praying-crying-woman

Blessed are those who mourn, for they will be comforted.

Out of care for God’s world, mourn for the suffering of others and you will find comfort for your suffering.

I’ve been meditating on sorrow today; thinking about my sorrows and the painful situations which precipitated them.  This is a universal condition.  In trying to understand how sorrow could be a good thing, I tried to get a better understanding of the fuller meanings of the word.

Google defines sorrow as:

a feeling of deep distress caused by loss, disappointment, or other misfortune suffered by oneself or others.

That did not bring me any closer to understanding the goodness of sorrow.  How could deep distress be a welcome step on a spiritual journey?  Of course, we can grow through our pain, but I don’t think that is all Jesus had in mind in this sermon.

I looked to the origins of the word sorrow on Etymology Online. It points to an Old English word sorg, which means the same as Google’s definition.  It relates to the Lithuanian and Old Slavonic words for sickness.  It brings to mind the phrases I am just sick over it, of I am sick with grief over this.

But then I found something very enlightening.  On the site www.hebrew4christians.com, there is a Hebrew lesson on the Beatitudes. It refers to the second beatitude as The Blessing of the Heartache.  It uses the term “godly sorrow”.  This is something I can hang my hat on.

We all know human sorrow.  We’ve all experienced sorrow at the loss of a person who is dear to us, the pain of a broken heart, or any number of human causes for pain.  These are sorrows that are born in our hurt and brokenness.  But what sorrow does God experience?  Can God be hurt?  Can God be broken?  I do not know.  But I want to suggest that God feels sorrow for us.  When we are hurting, God weeps with us.  When we make choices that hurt ourselves or others, God feels sorrow for us.  He does not wish us to suffer.  This is Godly sorrow.

When we have emptied ourselves in order to make ourselves poor in spirit, humble, it clears the way for us to see ourselves and others the way God does.  We see that we are all children of God who suffer.  We become filled with Godly compassion and we may weep in the way that our God weeps, not out of our own pain, but out of love for the world.  We gain compassion for ourselves.  We can acknowledge our and others’ struggles without the selfishness and worry that once distorted our vision.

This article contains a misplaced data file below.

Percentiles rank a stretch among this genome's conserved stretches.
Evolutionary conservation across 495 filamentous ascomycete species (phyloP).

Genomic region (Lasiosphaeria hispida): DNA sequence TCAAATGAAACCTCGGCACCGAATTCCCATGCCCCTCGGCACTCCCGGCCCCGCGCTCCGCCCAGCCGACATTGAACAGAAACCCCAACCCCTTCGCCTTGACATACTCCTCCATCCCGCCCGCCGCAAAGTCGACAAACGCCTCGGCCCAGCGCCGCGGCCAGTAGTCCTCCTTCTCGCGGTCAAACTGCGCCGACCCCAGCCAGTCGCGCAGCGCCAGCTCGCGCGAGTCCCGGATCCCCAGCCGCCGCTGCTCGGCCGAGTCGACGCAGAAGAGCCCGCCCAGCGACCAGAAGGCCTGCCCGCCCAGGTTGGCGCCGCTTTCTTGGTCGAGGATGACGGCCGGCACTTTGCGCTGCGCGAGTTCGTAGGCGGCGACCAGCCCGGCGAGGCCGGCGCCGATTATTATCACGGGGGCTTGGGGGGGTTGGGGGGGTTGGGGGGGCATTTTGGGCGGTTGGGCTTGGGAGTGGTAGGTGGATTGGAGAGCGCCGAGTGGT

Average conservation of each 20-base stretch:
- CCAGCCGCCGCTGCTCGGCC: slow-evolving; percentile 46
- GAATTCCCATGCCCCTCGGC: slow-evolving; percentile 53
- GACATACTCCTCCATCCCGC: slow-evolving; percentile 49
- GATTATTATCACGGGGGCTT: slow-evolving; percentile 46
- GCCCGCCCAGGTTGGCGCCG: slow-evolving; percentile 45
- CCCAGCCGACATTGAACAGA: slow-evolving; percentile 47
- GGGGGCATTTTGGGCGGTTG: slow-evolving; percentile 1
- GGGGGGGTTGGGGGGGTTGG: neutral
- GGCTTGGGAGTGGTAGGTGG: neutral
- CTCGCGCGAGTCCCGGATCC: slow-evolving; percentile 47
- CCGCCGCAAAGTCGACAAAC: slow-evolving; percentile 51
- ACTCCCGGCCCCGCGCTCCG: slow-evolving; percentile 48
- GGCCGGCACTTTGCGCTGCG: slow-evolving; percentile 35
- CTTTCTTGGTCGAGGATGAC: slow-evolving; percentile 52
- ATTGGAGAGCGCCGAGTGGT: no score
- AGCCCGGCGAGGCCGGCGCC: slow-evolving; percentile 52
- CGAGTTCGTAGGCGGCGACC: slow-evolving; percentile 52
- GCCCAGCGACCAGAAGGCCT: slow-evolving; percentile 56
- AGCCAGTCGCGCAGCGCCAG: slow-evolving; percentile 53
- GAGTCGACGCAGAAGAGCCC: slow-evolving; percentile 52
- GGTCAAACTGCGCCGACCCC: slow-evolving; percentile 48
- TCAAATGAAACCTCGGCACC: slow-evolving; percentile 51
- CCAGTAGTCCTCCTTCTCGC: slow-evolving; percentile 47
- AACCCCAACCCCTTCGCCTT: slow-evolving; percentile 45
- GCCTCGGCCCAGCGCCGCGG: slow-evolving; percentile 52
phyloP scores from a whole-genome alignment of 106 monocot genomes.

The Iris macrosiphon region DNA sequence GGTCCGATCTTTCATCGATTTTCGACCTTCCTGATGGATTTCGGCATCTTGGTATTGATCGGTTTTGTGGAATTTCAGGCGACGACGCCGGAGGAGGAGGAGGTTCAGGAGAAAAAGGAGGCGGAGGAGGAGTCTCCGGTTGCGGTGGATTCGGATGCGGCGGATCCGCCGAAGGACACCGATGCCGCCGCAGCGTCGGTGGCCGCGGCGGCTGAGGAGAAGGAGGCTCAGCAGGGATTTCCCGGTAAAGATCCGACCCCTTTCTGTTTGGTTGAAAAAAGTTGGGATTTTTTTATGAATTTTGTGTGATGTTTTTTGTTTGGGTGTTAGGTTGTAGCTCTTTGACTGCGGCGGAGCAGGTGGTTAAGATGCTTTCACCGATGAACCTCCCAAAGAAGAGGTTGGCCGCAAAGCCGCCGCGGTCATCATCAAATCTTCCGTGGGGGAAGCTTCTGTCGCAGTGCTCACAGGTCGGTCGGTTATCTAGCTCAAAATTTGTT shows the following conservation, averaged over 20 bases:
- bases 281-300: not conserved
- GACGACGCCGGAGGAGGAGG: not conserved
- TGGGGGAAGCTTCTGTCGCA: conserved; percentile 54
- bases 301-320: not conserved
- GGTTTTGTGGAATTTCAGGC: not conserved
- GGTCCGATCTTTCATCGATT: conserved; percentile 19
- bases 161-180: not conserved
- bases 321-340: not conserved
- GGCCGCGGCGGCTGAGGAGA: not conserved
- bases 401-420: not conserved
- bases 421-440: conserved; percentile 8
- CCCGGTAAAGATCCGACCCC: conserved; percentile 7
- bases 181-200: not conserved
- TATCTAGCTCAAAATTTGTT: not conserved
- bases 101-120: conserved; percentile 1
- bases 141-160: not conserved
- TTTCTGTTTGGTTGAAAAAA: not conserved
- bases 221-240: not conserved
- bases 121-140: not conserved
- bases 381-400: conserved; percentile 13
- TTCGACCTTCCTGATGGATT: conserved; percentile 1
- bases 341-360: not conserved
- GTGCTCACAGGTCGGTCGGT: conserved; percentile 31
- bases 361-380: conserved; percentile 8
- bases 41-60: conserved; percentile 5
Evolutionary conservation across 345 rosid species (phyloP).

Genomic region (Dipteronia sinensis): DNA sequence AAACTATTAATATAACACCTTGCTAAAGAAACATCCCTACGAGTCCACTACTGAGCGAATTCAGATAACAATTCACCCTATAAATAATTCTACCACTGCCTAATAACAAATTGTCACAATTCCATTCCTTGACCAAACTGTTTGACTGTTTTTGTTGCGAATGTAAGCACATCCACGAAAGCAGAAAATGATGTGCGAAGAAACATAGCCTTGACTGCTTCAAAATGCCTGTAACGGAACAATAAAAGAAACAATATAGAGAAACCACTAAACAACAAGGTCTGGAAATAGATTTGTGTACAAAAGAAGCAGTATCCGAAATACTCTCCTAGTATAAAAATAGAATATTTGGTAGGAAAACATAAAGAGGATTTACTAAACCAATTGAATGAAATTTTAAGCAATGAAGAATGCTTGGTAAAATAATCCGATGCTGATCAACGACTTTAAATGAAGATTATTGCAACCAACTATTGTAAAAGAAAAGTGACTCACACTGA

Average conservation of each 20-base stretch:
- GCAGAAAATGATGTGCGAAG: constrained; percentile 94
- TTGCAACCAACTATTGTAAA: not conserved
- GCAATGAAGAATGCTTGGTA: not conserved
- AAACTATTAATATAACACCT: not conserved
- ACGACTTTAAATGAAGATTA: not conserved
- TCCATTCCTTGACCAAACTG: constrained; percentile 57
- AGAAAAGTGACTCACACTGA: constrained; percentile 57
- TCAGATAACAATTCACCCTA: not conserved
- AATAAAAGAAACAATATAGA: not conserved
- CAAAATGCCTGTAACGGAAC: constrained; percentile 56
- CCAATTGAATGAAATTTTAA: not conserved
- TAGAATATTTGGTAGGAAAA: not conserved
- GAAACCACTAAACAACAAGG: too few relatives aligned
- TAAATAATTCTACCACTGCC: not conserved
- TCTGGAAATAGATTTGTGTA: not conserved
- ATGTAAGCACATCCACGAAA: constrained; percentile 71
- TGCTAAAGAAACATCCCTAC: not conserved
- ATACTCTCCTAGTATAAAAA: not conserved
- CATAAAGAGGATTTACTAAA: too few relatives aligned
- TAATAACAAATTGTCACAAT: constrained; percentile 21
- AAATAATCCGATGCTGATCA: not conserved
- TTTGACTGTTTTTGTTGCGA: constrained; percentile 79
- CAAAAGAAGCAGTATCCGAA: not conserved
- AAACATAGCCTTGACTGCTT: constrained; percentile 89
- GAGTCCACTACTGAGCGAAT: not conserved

And we will be comforted.  God is with us in mourning the suffering of the world.  The Greek word here for comforting literally translates to “to call along side.”  We will be “called along side with God for encouragement and strength”  (hebrew4christians.com)

Brian received a text one day from his teenage son that he had made several attempts on his own life.  He immediately picked his son up from school and brought him to the ER to be evaluated for hospitalization.  On the way, his son described the circumstances of his suicide attempts, each one getting closer to success.  Determined to attend to the task at hand, Brian shoved the images out of his mind.

After his son was safe in the hands of mental healthcare professionals, Brian and his wife drove home late in the night.  As his wife slept in bed, he went to his son’s room to look for a note.  He found it on the desk.  It expressed an anguish which he did not know his son was experiencing.  It expressed the meaningless of his small life in the vastness of a cold Universe.  Despite having raised him in the church, his son did not believe in God which, it seemed to Brian, made it all the easier to end his life.

Brian went to bed hoping for sleep.  But he was now suffering with images of his son’s as he may have struggled, as it may have ended.   He was angry that this had happened to himself.  He was plagued by the “what if’s”.  He tortured himself with desperate ponderings of how he could have raised his son differently.  His pain and guilt were all he could see.

But then a quiet came over him.  He imagined how very lonely the experience must have been for his son in those dark moments.  His heart filled with compassion for him and the many months of suffering he must have endured, and in that moment his pain and guilt and anger were transformed into sorrow.  He stopped thinking of his own suffering and started thinking of his son’s suffering, and for the first time, he wept.

As he laid awake, he sought God in prayer, and God said, “Life is pain.  And I am Love.”  And Brian was comforted.  God’s sorrow was expressed to him in the form of love.  God had given Brian a choice, not a choice to stop feeling pain, but to feel that he had been “called along side with God.”  And Brian found that he loved his son more than ever from that moment on.

Holy sorrow.  Sorrow which transforms pain, guilt, and suffering into Love.

Questions:

  1. In my moments of great distress or in witnessing the distress of others, what has kept me from feeling godly sorrow?  Guilt? Resentment? Anger? Pain? Judgment?
  2. Which of those can I entrust to the care of God?

Prayer:

Comforting God, in my suffering and in the suffering around me, bring me along side of you to share in your sorrow and to receive your comfort.  Amen.

 

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